Mr. al-Mutairi said there were three major hunger strikes in his more than three years of imprisonment at Guantánamo. He said that after one of them, a protest of guards’ handling of copies of the Koran, which had been tossed into a pile and stepped on, a senior officer delivered an apology over the camp’s loudspeaker system, pledging that such abuses would stop. Interpreters, standing outside each prison block, translated the officer’s apology.

    A former interrogator at Guantánamo, in an interview with The Times, confirmed the accounts of the hunger strikes, including the public expression of regret over the treatment of the Korans.

    if i was newsweek, and the state department wanted to blame me for causing riots in afghanistan.

    first i’d say but i thought General Myers said that wasnt the case

    But only a few days earlier, in a briefing on Thursday, Gen. Richard B. Myers, chairman of the Joint Chiefs of Staff, had said that the senior commander in Afghanistan believed the protests had stemmed from that country’s reconciliation process.

    “He thought it was not at all tied to the article in the magazine,” General Myers said. – NYT 5/17/05

    and then i’d say how is what we wrote any different than what they wrote?

    heres the entirety of what newsweek wrote in their 5/9/05 issue:

    Gitmo: SouthCom Showdown

    May 9 issue – Investigators probing interrogation abuses at the U.S. detention center at Guantanamo Bay have confirmed some infractions alleged in internal FBI e-mails that surfaced late last year. Among the previously unreported cases, sources tell NEWSWEEK:

    interrogators, in an attempt to rattle suspects, flushed a Qur’an down a toilet and led a detainee around with a collar and dog leash. An Army spokesman confirms that 10 Gitmo interrogators have already been disciplined for mistreating prisoners, including one woman who took off her top, rubbed her finger through a detainee’s hair and sat on the detainee’s lap.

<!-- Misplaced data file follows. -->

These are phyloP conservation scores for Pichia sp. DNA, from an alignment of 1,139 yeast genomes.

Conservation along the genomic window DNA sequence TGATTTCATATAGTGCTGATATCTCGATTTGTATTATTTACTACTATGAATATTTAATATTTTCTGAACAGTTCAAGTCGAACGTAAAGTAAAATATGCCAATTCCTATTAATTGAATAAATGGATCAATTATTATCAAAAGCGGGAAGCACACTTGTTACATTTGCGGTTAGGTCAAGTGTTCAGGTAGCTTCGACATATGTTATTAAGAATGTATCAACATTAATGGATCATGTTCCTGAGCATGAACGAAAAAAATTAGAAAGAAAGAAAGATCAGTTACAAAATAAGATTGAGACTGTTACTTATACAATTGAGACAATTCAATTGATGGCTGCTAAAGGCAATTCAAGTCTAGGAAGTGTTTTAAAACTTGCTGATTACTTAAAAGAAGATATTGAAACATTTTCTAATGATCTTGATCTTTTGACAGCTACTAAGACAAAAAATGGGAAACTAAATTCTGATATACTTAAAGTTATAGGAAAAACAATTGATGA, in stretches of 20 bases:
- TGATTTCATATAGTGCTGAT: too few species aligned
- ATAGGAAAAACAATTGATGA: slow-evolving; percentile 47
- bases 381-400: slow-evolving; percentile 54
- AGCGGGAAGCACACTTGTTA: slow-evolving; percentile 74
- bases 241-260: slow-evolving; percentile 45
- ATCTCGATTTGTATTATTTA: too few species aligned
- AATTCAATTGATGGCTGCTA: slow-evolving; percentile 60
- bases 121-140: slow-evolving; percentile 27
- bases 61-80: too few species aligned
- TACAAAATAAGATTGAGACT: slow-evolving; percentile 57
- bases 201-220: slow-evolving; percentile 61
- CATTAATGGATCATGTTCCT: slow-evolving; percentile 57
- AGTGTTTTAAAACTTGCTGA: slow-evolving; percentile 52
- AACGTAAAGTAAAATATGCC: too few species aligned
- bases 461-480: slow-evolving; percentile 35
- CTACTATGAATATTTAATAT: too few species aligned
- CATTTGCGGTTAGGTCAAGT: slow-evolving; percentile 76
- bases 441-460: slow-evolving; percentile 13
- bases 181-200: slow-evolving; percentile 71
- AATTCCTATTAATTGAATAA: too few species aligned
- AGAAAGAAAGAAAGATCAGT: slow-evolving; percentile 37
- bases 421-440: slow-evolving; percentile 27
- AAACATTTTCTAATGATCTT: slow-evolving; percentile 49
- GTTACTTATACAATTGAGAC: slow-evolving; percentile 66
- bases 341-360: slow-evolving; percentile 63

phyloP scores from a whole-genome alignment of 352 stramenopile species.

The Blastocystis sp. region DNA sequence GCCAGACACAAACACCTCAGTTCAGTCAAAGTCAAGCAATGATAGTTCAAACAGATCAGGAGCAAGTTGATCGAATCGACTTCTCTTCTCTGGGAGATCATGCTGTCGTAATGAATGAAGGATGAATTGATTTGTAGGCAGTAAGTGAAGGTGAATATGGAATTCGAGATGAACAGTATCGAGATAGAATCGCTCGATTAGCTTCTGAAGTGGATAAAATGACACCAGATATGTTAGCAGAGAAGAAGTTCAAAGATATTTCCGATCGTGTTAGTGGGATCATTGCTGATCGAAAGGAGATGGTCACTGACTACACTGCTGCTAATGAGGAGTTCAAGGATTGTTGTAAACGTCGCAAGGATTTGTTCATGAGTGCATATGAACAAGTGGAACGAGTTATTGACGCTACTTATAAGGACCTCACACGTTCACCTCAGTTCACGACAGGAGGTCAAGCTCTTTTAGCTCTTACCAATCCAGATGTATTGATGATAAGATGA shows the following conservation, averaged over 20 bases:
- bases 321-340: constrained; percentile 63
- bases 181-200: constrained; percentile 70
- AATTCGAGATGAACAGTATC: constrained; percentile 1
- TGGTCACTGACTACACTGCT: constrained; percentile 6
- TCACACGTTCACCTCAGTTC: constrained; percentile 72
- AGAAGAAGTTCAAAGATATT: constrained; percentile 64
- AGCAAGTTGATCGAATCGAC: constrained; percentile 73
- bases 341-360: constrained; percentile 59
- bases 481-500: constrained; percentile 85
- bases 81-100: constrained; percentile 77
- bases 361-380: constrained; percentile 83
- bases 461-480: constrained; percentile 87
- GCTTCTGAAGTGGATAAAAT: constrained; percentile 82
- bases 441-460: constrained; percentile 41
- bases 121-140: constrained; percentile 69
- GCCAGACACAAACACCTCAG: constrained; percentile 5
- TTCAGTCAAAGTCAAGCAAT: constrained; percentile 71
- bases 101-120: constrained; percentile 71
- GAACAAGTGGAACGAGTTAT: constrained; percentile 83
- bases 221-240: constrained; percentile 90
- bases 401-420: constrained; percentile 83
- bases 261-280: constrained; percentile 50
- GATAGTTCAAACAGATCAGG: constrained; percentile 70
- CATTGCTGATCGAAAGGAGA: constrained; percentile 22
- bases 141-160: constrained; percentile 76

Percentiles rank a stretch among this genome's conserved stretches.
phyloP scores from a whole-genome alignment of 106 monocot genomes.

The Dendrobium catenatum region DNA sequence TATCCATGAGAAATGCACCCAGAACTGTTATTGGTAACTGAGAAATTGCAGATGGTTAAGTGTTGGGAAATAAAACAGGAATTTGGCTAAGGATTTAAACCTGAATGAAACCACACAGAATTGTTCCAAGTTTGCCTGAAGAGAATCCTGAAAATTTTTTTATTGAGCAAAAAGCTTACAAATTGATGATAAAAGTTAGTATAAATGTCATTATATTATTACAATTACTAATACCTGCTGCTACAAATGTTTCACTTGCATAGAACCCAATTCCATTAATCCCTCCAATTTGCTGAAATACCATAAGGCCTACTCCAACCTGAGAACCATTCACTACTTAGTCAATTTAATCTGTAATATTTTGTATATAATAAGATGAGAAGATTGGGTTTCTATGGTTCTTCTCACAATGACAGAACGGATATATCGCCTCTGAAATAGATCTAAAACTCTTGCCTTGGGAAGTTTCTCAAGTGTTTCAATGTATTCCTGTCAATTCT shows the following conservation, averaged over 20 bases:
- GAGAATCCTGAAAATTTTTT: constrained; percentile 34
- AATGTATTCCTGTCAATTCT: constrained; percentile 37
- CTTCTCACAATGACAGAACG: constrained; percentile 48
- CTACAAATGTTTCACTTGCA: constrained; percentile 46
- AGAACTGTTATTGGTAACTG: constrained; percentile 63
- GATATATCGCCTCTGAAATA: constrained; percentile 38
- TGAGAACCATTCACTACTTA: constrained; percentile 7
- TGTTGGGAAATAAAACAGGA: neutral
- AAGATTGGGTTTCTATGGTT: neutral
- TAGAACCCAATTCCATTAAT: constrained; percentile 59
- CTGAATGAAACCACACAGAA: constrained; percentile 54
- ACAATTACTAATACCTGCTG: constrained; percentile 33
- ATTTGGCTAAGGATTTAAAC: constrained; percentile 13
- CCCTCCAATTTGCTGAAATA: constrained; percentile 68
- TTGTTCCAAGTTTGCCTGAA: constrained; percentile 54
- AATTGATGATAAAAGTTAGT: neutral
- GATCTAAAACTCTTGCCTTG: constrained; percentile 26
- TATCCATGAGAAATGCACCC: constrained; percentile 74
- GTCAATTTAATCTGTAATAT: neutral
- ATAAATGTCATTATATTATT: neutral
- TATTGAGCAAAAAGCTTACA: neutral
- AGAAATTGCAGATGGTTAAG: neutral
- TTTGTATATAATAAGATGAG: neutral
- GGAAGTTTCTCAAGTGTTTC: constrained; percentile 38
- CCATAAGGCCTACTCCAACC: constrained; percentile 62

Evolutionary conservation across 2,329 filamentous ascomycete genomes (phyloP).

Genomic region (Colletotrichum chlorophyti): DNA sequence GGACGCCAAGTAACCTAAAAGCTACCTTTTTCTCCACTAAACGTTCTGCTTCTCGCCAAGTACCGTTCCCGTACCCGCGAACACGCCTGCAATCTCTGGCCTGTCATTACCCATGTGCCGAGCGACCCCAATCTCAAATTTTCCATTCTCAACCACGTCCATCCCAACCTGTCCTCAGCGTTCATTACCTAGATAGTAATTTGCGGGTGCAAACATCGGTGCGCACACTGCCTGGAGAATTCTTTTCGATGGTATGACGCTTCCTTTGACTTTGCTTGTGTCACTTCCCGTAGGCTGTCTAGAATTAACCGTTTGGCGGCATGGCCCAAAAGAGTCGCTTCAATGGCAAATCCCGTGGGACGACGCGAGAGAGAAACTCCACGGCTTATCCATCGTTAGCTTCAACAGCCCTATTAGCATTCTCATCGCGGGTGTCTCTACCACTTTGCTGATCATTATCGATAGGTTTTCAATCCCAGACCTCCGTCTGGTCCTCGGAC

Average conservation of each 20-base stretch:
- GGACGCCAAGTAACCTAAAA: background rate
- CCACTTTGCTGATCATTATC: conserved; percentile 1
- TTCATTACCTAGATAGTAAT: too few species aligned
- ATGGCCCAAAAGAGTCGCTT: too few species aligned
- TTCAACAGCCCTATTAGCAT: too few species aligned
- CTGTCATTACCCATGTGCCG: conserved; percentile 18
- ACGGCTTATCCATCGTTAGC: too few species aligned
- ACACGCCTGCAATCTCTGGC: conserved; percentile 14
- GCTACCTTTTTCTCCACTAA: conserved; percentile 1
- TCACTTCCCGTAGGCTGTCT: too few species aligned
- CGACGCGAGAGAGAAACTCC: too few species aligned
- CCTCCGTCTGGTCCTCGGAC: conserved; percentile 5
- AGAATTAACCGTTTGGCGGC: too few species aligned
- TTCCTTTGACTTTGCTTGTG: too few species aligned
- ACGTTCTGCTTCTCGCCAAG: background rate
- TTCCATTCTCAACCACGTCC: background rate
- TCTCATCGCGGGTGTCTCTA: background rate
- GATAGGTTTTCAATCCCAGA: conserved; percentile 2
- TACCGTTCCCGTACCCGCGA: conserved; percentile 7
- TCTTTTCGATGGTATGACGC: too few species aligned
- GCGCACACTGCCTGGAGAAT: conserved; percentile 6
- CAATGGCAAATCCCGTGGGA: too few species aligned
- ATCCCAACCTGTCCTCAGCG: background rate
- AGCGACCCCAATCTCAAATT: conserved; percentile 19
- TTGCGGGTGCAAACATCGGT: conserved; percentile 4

(New details of sexual abuse—including an instance in which a female interrogator allegedly wiped her red-stained hand on a detainee’s face, telling him it was her menstrual blood—are also in a new book to be published this week by a former Gitmo translator.)

    These findings, expected in an upcoming report by the U.S. Southern Command in Miami, could put former Gitmo commander Maj. Gen. Geoffrey Miller in the hot seat. Two months ago a more senior general, Air Force Lt. Gen. Randall Schmidt, was placed in charge of the SouthCom probe, in part, so Miller could be questioned.

    The FBI e-mails indicate that FBI agents quarreled repeatedly with military commanders, including Miller and his predecessor, retired Gen. Michael Dunleavy, over the military’s more aggressive techniques. “Both agreed the bureau has their way of doing business and DOD has their marching orders from the SecDef,” one e-mail stated, referring to Secretary of Defense Donald Rumsfeld. Sources familiar with the SouthCom probe say investigators didn’t find that Miller authorized abusive treatment.

    But given the complaints that were being raised, sources say, the report will provoke questions about whether Miller should have known what was happening—and acted to try to prevent it. An Army spokesman declined to comment.

    the mistake that newsweek made and continues to make is by giving in after rightfully denying any wrongdoing.

    have they learned nothing from big brother bush?

    deny everything is so 2005 that if you don’t call bullshit and whine what about the bbc, nyt and wapo, you’ll get accused of being unpatriotic by the instapundit on msnbc.com

    and once again i find myself agreeing with the good professor.

    bad newsweek.

    sploid + welch + san diego